Consumer Bankruptcy Journal Fall 2016 - Page 26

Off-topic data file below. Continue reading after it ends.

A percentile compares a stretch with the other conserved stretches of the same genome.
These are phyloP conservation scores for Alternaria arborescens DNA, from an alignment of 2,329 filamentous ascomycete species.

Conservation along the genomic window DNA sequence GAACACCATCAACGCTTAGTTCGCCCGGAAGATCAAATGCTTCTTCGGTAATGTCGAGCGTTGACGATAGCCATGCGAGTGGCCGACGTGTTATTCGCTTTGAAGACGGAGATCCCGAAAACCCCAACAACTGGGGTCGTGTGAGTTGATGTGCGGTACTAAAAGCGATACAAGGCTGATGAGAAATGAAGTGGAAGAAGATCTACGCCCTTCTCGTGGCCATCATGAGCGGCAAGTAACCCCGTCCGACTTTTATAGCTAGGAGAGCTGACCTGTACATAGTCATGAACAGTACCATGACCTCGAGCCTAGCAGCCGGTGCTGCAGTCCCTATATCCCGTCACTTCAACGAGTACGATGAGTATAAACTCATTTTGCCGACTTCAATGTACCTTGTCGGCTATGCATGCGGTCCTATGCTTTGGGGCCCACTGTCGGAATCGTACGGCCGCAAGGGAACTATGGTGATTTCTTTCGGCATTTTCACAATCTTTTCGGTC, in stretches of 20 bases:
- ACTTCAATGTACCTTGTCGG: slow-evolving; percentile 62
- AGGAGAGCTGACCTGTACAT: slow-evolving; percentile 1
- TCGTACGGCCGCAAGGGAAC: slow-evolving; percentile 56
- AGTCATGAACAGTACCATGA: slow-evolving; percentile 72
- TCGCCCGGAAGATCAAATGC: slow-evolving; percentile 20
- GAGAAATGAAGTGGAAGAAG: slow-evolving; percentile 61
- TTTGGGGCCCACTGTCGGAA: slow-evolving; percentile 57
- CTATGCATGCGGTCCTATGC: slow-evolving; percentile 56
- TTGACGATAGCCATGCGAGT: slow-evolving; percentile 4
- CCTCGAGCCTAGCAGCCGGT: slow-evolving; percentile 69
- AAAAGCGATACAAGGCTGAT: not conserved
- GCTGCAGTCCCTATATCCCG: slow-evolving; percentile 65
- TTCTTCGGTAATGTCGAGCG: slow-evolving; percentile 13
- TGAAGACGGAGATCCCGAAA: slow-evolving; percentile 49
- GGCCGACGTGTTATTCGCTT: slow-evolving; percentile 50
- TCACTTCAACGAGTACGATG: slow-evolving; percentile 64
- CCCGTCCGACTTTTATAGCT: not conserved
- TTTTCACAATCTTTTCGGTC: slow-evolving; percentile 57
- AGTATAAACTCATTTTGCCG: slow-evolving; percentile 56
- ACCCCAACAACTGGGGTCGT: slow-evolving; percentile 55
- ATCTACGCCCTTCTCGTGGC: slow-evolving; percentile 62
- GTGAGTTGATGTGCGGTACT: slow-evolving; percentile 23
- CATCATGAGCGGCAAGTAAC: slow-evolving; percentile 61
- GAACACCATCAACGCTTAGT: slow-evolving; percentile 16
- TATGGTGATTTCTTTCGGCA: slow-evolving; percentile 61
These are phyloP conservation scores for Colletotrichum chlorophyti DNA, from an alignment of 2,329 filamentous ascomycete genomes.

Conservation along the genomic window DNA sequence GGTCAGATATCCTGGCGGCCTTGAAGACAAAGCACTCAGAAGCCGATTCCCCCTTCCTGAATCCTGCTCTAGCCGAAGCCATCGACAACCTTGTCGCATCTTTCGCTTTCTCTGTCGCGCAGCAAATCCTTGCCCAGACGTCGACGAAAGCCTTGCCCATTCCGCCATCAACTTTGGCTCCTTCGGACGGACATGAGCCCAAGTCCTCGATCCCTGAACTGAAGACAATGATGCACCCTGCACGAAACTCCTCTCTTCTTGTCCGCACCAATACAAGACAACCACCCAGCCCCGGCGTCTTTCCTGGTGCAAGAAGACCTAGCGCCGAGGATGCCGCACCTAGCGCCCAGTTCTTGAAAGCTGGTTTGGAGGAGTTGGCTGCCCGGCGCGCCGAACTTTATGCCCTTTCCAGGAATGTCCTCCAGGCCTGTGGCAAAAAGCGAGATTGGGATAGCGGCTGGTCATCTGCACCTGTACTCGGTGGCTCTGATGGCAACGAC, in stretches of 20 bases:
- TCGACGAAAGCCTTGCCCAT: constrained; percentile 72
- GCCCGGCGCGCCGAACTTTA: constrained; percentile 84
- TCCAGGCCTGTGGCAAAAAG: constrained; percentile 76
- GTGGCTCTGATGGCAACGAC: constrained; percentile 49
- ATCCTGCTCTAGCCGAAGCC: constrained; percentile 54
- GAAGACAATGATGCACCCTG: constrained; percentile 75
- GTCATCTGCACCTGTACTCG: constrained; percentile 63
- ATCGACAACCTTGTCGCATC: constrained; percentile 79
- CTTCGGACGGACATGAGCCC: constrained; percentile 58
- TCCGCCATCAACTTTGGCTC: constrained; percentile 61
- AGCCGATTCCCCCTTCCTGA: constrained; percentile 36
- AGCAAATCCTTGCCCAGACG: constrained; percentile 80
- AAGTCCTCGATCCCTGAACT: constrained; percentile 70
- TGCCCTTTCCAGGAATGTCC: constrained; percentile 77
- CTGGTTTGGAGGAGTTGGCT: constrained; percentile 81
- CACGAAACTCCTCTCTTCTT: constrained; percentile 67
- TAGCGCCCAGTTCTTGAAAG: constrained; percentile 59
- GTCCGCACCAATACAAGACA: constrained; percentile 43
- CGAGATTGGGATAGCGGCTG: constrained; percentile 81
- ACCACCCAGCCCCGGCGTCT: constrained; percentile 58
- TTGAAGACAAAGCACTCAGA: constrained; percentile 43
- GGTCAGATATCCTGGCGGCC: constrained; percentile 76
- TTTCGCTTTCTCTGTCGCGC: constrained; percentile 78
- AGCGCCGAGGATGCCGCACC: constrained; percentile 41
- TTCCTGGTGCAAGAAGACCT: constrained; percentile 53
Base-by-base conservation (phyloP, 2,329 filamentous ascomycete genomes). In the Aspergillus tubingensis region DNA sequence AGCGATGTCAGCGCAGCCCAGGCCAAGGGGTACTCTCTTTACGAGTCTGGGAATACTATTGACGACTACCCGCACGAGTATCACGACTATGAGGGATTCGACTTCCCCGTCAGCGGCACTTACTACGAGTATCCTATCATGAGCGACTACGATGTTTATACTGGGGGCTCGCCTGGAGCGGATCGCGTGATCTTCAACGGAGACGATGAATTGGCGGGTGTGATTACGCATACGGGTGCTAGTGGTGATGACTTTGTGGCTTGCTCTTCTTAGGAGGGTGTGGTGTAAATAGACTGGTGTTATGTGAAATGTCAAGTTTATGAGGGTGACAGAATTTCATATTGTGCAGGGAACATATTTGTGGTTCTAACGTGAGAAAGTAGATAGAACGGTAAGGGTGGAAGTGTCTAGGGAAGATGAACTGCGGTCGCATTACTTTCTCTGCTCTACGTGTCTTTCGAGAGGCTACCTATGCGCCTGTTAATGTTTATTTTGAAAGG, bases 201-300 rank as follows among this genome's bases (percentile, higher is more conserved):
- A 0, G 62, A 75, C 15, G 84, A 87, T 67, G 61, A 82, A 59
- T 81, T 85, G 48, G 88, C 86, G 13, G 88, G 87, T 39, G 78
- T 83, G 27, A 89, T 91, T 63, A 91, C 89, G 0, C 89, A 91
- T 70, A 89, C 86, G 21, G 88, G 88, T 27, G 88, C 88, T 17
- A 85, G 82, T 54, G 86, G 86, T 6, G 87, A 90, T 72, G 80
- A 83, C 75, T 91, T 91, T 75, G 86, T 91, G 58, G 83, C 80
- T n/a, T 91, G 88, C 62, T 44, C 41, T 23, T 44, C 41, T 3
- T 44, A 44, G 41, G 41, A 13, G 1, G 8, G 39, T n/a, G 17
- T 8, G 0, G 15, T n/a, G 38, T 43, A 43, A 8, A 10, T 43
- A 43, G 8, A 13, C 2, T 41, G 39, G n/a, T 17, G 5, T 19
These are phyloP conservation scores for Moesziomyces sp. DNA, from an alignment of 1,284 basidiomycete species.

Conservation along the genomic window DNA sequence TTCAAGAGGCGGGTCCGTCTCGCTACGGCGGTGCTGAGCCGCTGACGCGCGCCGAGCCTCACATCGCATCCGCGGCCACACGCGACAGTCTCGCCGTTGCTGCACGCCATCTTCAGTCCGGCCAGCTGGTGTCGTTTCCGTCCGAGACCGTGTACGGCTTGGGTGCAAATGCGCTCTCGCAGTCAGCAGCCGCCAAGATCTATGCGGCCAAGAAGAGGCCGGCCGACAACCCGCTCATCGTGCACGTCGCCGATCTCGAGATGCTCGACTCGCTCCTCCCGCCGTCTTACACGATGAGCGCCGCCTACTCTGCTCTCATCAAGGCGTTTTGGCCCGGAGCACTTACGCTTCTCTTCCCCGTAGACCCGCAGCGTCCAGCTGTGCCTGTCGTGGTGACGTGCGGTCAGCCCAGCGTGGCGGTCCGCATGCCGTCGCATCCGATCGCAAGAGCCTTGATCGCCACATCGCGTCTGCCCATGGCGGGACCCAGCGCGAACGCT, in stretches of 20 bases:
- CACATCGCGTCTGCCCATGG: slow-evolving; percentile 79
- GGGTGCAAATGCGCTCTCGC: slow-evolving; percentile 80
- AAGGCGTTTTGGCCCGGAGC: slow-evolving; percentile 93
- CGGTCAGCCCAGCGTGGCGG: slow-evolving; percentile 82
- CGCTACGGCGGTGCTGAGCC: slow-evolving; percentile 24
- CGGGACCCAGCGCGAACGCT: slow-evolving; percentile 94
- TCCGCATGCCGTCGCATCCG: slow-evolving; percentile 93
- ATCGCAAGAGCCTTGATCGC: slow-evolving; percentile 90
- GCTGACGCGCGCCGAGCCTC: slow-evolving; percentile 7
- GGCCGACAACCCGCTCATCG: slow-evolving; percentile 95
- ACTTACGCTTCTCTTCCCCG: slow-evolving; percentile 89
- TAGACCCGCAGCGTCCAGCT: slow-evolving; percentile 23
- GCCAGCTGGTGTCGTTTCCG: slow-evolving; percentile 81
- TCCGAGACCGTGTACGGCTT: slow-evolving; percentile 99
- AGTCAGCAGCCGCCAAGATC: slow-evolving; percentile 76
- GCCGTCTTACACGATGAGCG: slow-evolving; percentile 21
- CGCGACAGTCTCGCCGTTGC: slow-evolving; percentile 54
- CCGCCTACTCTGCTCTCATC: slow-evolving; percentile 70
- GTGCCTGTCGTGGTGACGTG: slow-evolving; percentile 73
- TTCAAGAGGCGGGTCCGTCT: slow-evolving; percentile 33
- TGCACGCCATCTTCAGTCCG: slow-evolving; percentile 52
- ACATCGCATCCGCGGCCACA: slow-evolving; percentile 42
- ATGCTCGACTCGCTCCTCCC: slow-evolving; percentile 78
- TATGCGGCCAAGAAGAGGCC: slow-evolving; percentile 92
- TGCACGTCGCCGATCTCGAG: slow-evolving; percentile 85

CLAWBACK PERIODS subject to the commoner=s statute of limitations. Understanding that the federal government should not be restricted by a state statute of limitations, this doctrine provides that the government may have expanded limitations. But, one court determined that a trustee is not the federal government; and, concluded that the trustee would not be similarly immune to the state=s statute of limitations.23 After reviewing the doctrine, and cases recited on the same, the court concluded that, ASection 544(b) is meant to incorporate state law not subordinate it.@24 And, under a policy standpoint, the court further concluded that if a trustee or debtor in possession could recover transfers 10 years prior to the petition, the four-year look back period of the UFTA would be eviscerated.25 Golden Creditor Courts, understanding all of the above recited reasons denying the expansion of clawback provisions, nevertheless have allowed 11 U.S.C. ‘ 544(b)=s Aavoidable under applicable law@ clause to be incorporated by panel trustees for unsecured United States creditors, even the IRS. The courts initially require the trustee to find the Agolden creditor@, which is the United States. Interestingly, finding the United States creditor often is not difficult. In most cases, the IRS makes this discovery relatively easy. The United States Treasury is extremely resourceful in filing proofs of claim for tax debt in a bankruptcy estate.26 Upon that proof of claim being filed, the trustee will have received the Agolden creditor@ and proof that a debt is owed to the United States. Once proof is provided to show that there is a debt to the United States, the trustee is permitted to file actions seeking recovery of fraudulent transfers dating back six years. The trustee is commencing a Aderivative@ action by stepping into the shoes of a creditor B the United States. In short, as long as the United States is a creditor, actions avoiding fraudulent transfers may be permitted under 11 U.S.C. 544(b)(1) by incorporating 28 U.S.C. ‘ 3306.27 The IRS isn=t the only federal creditor which may trigger the FDCPA. Alternative unsecured United States creditors may include the Small Business Administration28 or debts associated with environmental violations.29 Because of such, review of federal liabilities become important for expanding a panel trustee=s avoidance powers. The difference between the Bankruptcy Code=s clawback of two years30 or the state limitations clawback of (usually) four years31 as opposed the FDCPA six-year limitations is significant. How About Ten Years? The IRS, unlike the rest of the United States, has a 10-year statute of limitations B for assessment collection.32 In fact, that 10-year period can actually be extended if various arrangements have been made prior in time by the taxpayer with the IRS which included installments or other releases or concessions by the Internal Revenue Service.33 Trustees have found success in incorporating the IRS=s ten-year period under ‘ 544(b).34 Presently, the majority of trustees are prevailing on the issue of statute of limitations.35 And, one court advises trustees to look into this issue. AThe IRS is a creditor in a significant percentage of bankruptcy cases. The paucity of decisions on the issue may simply be because bankruptcy trustees have not generally realized that this longer reach‑back weapon is in their arsenal. If so, widespread use of ‘544(b) to avoid state statutes of limitations may occur and this would be a major change in existing practice.@36 26 CONSUMER BANKRUPTCY JOURNAL Fall 2016 National Association of Consumer Bankruptcy Attorneys